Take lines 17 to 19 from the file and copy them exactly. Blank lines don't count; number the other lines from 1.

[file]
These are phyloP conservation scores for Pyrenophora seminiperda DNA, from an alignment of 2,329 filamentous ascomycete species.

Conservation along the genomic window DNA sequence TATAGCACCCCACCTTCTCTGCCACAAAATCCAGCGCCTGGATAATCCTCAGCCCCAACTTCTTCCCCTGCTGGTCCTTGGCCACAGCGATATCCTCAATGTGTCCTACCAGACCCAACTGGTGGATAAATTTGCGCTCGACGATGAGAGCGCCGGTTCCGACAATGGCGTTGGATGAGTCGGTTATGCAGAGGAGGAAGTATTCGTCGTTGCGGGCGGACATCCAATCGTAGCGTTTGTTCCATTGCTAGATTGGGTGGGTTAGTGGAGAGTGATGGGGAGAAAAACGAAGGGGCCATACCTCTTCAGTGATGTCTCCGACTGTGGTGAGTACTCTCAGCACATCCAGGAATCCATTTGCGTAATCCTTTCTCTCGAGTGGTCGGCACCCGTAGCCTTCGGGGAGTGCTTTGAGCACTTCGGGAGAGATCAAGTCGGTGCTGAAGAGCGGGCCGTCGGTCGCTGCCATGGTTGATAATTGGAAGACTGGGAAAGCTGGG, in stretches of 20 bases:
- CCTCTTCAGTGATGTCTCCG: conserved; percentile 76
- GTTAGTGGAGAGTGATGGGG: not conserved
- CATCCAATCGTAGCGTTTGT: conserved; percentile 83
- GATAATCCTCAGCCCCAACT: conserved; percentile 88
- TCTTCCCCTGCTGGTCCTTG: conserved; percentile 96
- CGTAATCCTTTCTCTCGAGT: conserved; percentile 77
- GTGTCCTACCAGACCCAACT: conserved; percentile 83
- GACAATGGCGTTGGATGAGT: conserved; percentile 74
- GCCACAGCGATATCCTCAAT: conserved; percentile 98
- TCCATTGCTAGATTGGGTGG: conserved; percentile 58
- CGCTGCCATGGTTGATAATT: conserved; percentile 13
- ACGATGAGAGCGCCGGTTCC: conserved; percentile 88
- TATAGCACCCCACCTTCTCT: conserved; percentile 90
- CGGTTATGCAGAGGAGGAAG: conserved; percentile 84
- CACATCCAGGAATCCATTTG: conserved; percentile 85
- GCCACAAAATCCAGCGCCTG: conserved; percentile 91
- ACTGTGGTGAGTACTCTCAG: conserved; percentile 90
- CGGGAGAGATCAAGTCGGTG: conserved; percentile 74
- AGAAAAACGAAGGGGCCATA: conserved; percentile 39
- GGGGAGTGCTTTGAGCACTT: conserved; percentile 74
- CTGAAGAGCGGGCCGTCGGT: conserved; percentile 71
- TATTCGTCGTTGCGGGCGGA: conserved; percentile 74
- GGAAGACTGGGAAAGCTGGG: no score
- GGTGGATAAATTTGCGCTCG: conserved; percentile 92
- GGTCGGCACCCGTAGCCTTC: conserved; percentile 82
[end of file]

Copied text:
- CACATCCAGGAATCCATTTG: conserved; percentile 85
- GCCACAAAATCCAGCGCCTG: conserved; percentile 91
- ACTGTGGTGAGTACTCTCAG: conserved; percentile 90